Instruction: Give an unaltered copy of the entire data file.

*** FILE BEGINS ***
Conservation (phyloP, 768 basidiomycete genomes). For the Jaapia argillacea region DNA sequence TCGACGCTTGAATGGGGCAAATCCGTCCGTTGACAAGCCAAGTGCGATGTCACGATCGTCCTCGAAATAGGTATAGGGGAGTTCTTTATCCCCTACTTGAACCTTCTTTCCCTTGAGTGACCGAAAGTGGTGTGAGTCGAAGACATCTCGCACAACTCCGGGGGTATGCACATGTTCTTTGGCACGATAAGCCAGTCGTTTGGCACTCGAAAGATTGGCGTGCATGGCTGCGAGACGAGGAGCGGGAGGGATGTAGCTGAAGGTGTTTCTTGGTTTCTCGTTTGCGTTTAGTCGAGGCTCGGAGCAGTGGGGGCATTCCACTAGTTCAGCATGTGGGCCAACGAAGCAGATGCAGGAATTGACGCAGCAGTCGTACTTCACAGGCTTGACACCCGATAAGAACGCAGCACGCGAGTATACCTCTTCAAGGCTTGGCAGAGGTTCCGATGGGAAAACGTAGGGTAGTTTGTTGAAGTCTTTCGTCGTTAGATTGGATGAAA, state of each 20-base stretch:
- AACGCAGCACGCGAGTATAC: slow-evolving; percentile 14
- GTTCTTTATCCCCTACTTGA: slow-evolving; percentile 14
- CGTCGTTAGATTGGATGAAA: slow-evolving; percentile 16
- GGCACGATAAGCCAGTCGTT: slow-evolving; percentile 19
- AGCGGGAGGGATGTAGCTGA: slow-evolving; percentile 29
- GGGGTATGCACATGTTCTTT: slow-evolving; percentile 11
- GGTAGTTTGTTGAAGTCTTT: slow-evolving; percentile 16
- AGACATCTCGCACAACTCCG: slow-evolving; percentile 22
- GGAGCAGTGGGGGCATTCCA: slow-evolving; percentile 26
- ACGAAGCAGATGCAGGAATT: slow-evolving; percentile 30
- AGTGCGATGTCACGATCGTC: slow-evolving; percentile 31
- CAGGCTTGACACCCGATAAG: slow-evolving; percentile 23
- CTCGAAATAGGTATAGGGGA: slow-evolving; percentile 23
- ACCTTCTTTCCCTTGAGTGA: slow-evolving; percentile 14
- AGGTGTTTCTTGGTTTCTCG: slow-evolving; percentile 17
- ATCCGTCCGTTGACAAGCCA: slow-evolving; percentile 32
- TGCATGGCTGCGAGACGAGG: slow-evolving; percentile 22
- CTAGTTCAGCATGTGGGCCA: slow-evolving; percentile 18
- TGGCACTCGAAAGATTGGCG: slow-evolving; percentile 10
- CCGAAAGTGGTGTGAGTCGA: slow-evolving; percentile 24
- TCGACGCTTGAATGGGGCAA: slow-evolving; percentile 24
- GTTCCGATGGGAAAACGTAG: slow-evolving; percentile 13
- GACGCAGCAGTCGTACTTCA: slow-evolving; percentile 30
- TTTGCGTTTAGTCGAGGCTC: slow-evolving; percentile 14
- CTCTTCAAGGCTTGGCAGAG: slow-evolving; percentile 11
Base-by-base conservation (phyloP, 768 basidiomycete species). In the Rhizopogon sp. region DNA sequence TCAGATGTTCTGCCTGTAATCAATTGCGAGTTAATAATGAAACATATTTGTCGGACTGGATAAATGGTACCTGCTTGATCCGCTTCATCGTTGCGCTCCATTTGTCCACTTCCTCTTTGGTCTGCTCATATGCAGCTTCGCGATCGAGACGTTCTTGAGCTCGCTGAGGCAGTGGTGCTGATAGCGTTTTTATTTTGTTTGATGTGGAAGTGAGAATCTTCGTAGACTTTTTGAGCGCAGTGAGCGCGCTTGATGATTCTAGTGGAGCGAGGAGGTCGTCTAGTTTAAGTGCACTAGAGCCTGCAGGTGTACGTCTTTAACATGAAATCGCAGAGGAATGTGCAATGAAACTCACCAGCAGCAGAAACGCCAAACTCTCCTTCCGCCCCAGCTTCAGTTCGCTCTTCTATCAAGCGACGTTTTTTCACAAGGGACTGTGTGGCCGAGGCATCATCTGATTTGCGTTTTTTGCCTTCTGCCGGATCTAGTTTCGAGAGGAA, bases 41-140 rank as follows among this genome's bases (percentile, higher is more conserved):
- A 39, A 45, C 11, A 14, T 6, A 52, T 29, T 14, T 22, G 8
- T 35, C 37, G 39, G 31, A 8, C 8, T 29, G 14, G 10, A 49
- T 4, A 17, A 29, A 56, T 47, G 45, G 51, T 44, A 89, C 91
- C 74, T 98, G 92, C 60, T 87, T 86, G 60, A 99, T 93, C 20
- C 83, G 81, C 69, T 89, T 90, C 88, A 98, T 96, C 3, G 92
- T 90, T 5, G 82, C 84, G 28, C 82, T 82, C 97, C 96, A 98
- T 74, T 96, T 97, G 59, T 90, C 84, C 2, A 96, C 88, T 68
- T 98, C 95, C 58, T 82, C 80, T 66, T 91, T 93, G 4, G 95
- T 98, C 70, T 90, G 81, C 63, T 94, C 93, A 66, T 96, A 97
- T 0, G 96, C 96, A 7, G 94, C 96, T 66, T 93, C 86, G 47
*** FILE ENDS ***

Conservation (phyloP, 768 basidiomycete genomes). For the Jaapia argillacea region DNA sequence TCGACGCTTGAATGGGGCAAATCCGTCCGTTGACAAGCCAAGTGCGATGTCACGATCGTCCTCGAAATAGGTATAGGGGAGTTCTTTATCCCCTACTTGAACCTTCTTTCCCTTGAGTGACCGAAAGTGGTGTGAGTCGAAGACATCTCGCACAACTCCGGGGGTATGCACATGTTCTTTGGCACGATAAGCCAGTCGTTTGGCACTCGAAAGATTGGCGTGCATGGCTGCGAGACGAGGAGCGGGAGGGATGTAGCTGAAGGTGTTTCTTGGTTTCTCGTTTGCGTTTAGTCGAGGCTCGGAGCAGTGGGGGCATTCCACTAGTTCAGCATGTGGGCCAACGAAGCAGATGCAGGAATTGACGCAGCAGTCGTACTTCACAGGCTTGACACCCGATAAGAACGCAGCACGCGAGTATACCTCTTCAAGGCTTGGCAGAGGTTCCGATGGGAAAACGTAGGGTAGTTTGTTGAAGTCTTTCGTCGTTAGATTGGATGAAA, state of each 20-base stretch:
- AACGCAGCACGCGAGTATAC: slow-evolving; percentile 14
- GTTCTTTATCCCCTACTTGA: slow-evolving; percentile 14
- CGTCGTTAGATTGGATGAAA: slow-evolving; percentile 16
- GGCACGATAAGCCAGTCGTT: slow-evolving; percentile 19
- AGCGGGAGGGATGTAGCTGA: slow-evolving; percentile 29
- GGGGTATGCACATGTTCTTT: slow-evolving; percentile 11
- GGTAGTTTGTTGAAGTCTTT: slow-evolving; percentile 16
- AGACATCTCGCACAACTCCG: slow-evolving; percentile 22
- GGAGCAGTGGGGGCATTCCA: slow-evolving; percentile 26
- ACGAAGCAGATGCAGGAATT: slow-evolving; percentile 30
- AGTGCGATGTCACGATCGTC: slow-evolving; percentile 31
- CAGGCTTGACACCCGATAAG: slow-evolving; percentile 23
- CTCGAAATAGGTATAGGGGA: slow-evolving; percentile 23
- ACCTTCTTTCCCTTGAGTGA: slow-evolving; percentile 14
- AGGTGTTTCTTGGTTTCTCG: slow-evolving; percentile 17
- ATCCGTCCGTTGACAAGCCA: slow-evolving; percentile 32
- TGCATGGCTGCGAGACGAGG: slow-evolving; percentile 22
- CTAGTTCAGCATGTGGGCCA: slow-evolving; percentile 18
- TGGCACTCGAAAGATTGGCG: slow-evolving; percentile 10
- CCGAAAGTGGTGTGAGTCGA: slow-evolving; percentile 24
- TCGACGCTTGAATGGGGCAA: slow-evolving; percentile 24
- GTTCCGATGGGAAAACGTAG: slow-evolving; percentile 13
- GACGCAGCAGTCGTACTTCA: slow-evolving; percentile 30
- TTTGCGTTTAGTCGAGGCTC: slow-evolving; percentile 14
- CTCTTCAAGGCTTGGCAGAG: slow-evolving; percentile 11
Base-by-base conservation (phyloP, 768 basidiomycete species). In the Rhizopogon sp. region DNA sequence TCAGATGTTCTGCCTGTAATCAATTGCGAGTTAATAATGAAACATATTTGTCGGACTGGATAAATGGTACCTGCTTGATCCGCTTCATCGTTGCGCTCCATTTGTCCACTTCCTCTTTGGTCTGCTCATATGCAGCTTCGCGATCGAGACGTTCTTGAGCTCGCTGAGGCAGTGGTGCTGATAGCGTTTTTATTTTGTTTGATGTGGAAGTGAGAATCTTCGTAGACTTTTTGAGCGCAGTGAGCGCGCTTGATGATTCTAGTGGAGCGAGGAGGTCGTCTAGTTTAAGTGCACTAGAGCCTGCAGGTGTACGTCTTTAACATGAAATCGCAGAGGAATGTGCAATGAAACTCACCAGCAGCAGAAACGCCAAACTCTCCTTCCGCCCCAGCTTCAGTTCGCTCTTCTATCAAGCGACGTTTTTTCACAAGGGACTGTGTGGCCGAGGCATCATCTGATTTGCGTTTTTTGCCTTCTGCCGGATCTAGTTTCGAGAGGAA, bases 41-140 rank as follows among this genome's bases (percentile, higher is more conserved):
- A 39, A 45, C 11, A 14, T 6, A 52, T 29, T 14, T 22, G 8
- T 35, C 37, G 39, G 31, A 8, C 8, T 29, G 14, G 10, A 49
- T 4, A 17, A 29, A 56, T 47, G 45, G 51, T 44, A 89, C 91
- C 74, T 98, G 92, C 60, T 87, T 86, G 60, A 99, T 93, C 20
- C 83, G 81, C 69, T 89, T 90, C 88, A 98, T 96, C 3, G 92
- T 90, T 5, G 82, C 84, G 28, C 82, T 82, C 97, C 96, A 98
- T 74, T 96, T 97, G 59, T 90, C 84, C 2, A 96, C 88, T 68
- T 98, C 95, C 58, T 82, C 80, T 66, T 91, T 93, G 4, G 95
- T 98, C 70, T 90, G 81, C 63, T 94, C 93, A 66, T 96, A 97
- T 0, G 96, C 96, A 7, G 94, C 96, T 66, T 93, C 86, G 47